Note: This course was created by Mark Christiansen. We are pleased to host this training in our library.
Skill Level Beginner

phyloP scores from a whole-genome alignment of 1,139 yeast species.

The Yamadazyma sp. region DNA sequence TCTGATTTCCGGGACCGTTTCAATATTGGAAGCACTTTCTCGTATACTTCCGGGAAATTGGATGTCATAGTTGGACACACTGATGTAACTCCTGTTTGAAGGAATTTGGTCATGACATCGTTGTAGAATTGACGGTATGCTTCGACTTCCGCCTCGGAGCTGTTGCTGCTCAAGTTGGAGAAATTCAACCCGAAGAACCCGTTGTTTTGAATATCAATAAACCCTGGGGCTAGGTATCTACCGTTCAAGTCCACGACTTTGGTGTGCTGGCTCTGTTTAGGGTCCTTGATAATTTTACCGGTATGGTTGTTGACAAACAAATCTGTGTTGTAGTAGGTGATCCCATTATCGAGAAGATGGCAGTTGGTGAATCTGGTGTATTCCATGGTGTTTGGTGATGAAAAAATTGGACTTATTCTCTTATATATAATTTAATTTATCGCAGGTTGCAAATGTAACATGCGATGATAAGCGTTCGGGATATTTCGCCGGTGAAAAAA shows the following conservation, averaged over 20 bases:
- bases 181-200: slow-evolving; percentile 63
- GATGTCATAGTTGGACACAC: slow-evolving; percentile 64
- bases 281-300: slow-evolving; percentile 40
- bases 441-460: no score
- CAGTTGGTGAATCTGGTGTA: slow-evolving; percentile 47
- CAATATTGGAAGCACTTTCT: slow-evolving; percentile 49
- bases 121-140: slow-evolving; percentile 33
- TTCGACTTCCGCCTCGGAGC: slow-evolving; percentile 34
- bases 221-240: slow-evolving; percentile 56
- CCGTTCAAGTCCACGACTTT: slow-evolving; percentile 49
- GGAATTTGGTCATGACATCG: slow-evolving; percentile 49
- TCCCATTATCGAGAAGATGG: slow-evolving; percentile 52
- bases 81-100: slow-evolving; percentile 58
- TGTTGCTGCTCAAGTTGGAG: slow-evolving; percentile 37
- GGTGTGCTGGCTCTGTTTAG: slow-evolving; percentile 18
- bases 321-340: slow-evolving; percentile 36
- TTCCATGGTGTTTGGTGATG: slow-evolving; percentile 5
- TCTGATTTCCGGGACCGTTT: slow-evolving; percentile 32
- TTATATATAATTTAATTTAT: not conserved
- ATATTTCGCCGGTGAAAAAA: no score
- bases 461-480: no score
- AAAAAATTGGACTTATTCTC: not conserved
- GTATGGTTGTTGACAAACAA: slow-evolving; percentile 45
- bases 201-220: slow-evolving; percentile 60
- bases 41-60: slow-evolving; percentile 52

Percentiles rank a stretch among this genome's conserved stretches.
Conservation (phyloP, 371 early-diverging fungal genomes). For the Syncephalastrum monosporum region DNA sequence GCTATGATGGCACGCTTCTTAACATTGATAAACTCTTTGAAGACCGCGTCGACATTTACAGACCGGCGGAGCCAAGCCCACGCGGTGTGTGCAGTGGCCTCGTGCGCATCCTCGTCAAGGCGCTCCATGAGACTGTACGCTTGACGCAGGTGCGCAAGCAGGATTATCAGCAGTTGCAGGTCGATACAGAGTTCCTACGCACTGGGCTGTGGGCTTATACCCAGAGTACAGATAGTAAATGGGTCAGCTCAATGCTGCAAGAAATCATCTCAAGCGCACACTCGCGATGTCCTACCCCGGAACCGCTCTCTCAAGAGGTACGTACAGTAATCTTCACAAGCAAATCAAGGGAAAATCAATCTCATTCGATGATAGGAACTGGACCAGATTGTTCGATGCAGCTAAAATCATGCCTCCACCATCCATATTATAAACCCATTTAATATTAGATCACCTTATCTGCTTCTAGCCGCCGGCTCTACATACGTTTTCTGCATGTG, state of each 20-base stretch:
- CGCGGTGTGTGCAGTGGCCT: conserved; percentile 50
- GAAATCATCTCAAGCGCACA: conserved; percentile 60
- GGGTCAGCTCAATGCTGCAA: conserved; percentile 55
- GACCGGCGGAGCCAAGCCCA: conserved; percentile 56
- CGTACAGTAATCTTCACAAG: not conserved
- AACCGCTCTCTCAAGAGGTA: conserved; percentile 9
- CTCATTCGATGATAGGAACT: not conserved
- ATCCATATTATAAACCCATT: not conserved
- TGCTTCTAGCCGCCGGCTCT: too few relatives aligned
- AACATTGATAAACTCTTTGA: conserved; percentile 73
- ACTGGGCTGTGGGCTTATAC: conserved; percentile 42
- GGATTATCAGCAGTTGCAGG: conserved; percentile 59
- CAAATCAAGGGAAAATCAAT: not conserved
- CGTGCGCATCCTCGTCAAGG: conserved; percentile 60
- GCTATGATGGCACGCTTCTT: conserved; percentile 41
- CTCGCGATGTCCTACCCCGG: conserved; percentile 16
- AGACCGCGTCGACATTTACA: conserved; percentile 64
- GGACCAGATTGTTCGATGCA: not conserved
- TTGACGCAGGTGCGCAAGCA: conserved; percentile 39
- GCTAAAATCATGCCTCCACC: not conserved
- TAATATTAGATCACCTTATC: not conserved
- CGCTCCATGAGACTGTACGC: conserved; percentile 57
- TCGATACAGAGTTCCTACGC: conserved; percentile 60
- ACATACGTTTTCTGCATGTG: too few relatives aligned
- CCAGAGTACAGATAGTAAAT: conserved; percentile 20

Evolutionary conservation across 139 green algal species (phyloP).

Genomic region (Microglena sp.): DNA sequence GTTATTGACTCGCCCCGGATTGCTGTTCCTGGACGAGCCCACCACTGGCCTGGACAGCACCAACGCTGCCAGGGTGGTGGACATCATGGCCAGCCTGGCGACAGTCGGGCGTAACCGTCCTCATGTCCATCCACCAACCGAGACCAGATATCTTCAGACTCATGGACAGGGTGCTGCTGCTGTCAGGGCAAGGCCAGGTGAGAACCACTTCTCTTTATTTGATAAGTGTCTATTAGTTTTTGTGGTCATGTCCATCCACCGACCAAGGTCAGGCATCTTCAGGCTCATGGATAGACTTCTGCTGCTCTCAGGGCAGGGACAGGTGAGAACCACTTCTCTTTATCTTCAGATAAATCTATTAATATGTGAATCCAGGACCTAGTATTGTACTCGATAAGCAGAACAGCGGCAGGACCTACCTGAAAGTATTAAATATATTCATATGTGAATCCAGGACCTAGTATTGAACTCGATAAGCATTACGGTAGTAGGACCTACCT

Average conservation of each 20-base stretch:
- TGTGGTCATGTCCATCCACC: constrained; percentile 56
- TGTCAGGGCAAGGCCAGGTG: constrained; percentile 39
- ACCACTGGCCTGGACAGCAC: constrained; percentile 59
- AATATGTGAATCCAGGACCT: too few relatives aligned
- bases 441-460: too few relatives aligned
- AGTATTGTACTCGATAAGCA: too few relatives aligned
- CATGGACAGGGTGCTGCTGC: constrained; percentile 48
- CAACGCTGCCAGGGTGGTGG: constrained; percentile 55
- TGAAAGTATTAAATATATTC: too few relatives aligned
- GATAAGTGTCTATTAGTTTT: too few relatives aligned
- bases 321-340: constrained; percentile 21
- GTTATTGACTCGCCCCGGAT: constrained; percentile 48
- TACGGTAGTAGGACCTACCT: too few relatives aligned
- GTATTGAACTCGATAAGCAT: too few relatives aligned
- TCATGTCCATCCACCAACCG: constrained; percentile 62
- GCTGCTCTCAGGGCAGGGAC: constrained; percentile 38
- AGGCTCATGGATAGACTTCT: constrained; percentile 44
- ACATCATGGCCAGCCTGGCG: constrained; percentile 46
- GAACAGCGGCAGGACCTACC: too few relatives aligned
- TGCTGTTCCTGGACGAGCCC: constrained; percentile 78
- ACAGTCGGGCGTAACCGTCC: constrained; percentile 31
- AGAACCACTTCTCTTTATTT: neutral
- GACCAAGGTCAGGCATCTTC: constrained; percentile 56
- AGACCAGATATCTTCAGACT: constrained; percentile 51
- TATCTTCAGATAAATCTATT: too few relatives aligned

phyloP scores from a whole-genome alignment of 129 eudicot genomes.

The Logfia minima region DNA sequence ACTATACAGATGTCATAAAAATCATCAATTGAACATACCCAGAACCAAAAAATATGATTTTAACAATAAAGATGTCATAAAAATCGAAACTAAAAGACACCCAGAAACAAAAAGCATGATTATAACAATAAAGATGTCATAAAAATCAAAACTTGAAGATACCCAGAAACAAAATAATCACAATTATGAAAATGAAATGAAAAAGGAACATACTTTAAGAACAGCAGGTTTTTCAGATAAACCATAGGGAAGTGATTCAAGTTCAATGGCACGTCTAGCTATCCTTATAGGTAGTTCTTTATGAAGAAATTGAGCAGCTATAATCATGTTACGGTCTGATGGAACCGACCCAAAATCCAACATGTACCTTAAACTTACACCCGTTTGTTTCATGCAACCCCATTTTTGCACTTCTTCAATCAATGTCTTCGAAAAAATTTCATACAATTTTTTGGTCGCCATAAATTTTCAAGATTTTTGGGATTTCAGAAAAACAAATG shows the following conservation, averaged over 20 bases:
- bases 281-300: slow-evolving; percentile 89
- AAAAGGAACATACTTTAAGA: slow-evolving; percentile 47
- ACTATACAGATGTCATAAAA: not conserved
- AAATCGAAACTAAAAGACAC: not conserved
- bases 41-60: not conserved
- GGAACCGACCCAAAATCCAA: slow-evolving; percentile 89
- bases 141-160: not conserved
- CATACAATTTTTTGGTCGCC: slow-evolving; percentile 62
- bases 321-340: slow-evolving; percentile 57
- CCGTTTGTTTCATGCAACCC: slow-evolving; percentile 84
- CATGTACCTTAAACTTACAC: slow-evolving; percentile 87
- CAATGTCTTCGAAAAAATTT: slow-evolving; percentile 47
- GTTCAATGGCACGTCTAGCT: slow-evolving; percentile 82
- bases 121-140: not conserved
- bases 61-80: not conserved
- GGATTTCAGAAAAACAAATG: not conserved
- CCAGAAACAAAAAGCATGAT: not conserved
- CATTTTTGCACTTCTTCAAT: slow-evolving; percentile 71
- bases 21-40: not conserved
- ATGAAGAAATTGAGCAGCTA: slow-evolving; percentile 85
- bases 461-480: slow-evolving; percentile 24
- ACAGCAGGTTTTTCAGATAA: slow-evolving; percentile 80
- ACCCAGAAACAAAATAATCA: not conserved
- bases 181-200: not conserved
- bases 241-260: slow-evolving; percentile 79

- There are four primary design apps in Creative Cloud, and each is the leader in its respective category. While many artists know their way around some combination of Photoshop, Illustrator and InDesign, After Effects has remained the unknown, even for many experts. In separate courses, I introduce After Effects to Illustrator and InDesign artists. But in this course, we will look at all of the features in After Effects that you already know from Photoshop. From its very inception, After Effects was guided by Photoshop and emulated many of its features, the layer stack model, blending modes, many of the selection tools, layer styles, filters, even the checkerboard background. These have all long been part of After Effects despite that it didn't even begin as an Adobe product. And in the time since, many more features have been developed to be shared by both, with each development team sometimes borrowing concepts and even underlying tech directly from the other. Our goal together in this short course is simple. I want to set you up for future success in After Effects by introducing you to features and workflows you already may know very well. It may not be surprising to learn that moving image workflows introduce complexities that still artists may rarely consider. Yet in my opinion, the best motion graphic design consistently begins with carefully constructed still images. For that type of workflow, Photoshop and After Effects are a natural fit, and I'll show you how. If like millions of artists around the world, you've come to consider Photoshop your go-to image editing software, this course is for you. If you've put off getting into After Effects because it seems too complicated, my goal is to familiarize you with the parts that you will instantly understand already. While I certainly can't instantly transform you into an After Effects expert, I want it to be easier for you to understand where to go next to learn more about what you want to do with motion. It may be that type in motion becomes your main focus, or animating full designs, or you may want to bring more realistic scenes fully to life on the screen, that's visual effects. You could even pursue a specific specialty like motion for UX, or character animation, or incorporating 3D. All of these link directly to what After Effects allows you to do. So, whether After Effects begins to compliment the work you do in Photoshop or whether like me you often find it starts to take over from Photoshop even working with still images, I hope you enjoy this brief introduction to the features and workflows you will find most familiar.